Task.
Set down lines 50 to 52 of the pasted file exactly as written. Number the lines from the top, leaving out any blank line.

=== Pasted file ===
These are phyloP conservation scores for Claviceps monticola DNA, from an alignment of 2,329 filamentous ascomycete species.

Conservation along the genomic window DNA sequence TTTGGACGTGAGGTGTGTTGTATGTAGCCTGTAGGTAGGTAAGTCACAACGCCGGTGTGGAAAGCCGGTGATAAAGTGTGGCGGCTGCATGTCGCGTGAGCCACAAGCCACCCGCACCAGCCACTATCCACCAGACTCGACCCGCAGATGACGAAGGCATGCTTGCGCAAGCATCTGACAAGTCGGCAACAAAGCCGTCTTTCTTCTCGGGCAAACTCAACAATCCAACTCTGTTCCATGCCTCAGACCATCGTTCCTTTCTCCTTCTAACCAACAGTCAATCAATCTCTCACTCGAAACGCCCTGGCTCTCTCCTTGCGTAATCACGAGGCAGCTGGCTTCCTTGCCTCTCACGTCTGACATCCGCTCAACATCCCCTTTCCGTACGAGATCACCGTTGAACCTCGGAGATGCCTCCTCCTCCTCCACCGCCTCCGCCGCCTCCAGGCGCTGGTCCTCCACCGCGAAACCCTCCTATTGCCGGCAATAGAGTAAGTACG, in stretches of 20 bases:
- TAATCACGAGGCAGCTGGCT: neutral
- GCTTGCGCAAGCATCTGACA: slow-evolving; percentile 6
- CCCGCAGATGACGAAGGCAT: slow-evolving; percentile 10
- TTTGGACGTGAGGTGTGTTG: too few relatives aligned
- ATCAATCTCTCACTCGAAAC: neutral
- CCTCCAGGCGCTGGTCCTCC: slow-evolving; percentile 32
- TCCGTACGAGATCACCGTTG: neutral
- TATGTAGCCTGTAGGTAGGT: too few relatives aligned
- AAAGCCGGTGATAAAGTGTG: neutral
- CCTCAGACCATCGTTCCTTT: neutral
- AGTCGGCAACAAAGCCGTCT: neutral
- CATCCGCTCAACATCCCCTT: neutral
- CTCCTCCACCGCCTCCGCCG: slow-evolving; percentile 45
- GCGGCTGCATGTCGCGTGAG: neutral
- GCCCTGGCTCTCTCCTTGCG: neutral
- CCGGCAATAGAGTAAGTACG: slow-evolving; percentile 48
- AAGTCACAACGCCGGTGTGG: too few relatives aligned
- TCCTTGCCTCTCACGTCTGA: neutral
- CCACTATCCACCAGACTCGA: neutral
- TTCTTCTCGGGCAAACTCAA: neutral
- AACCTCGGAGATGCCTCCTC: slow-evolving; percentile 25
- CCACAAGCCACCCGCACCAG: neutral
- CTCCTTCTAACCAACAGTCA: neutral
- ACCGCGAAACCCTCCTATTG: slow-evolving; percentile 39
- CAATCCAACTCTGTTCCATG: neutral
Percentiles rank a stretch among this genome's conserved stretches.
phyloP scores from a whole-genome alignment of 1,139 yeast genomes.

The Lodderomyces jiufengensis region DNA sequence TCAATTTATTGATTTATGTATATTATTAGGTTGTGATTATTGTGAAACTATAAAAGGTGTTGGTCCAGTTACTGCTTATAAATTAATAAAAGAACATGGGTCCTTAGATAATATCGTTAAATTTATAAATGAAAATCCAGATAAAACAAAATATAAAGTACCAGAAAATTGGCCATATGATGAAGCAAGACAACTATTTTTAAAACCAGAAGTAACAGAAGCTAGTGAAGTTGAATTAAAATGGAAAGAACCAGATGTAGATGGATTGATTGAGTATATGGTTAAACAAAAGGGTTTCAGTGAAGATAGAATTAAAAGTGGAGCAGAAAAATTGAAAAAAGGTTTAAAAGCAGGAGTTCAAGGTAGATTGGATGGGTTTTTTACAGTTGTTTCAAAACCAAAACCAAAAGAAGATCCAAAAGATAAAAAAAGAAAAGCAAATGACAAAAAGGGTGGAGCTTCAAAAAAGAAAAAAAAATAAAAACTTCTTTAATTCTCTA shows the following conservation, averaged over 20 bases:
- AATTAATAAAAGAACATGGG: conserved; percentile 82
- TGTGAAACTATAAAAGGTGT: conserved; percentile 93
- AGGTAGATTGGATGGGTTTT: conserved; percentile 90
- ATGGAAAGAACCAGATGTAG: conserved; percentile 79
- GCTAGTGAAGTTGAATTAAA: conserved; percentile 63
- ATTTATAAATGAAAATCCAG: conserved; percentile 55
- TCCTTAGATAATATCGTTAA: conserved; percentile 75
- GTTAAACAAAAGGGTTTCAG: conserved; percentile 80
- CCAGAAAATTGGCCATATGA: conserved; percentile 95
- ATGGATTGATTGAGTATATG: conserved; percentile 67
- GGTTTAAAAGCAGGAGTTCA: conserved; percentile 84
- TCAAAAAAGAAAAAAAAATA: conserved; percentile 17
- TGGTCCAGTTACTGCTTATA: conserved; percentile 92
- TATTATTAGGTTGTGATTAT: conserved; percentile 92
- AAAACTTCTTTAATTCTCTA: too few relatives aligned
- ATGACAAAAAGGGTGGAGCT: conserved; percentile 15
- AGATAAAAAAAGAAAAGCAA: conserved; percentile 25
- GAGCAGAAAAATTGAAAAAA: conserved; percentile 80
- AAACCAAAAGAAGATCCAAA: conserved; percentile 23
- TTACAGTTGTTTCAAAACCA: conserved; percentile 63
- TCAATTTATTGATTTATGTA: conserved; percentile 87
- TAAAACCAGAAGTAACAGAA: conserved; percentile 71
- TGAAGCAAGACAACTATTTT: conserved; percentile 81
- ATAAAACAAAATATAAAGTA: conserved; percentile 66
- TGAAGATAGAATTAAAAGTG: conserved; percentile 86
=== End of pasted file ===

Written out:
- TTACAGTTGTTTCAAAACCA: conserved; percentile 63
- TCAATTTATTGATTTATGTA: conserved; percentile 87
- TAAAACCAGAAGTAACAGAA: conserved; percentile 71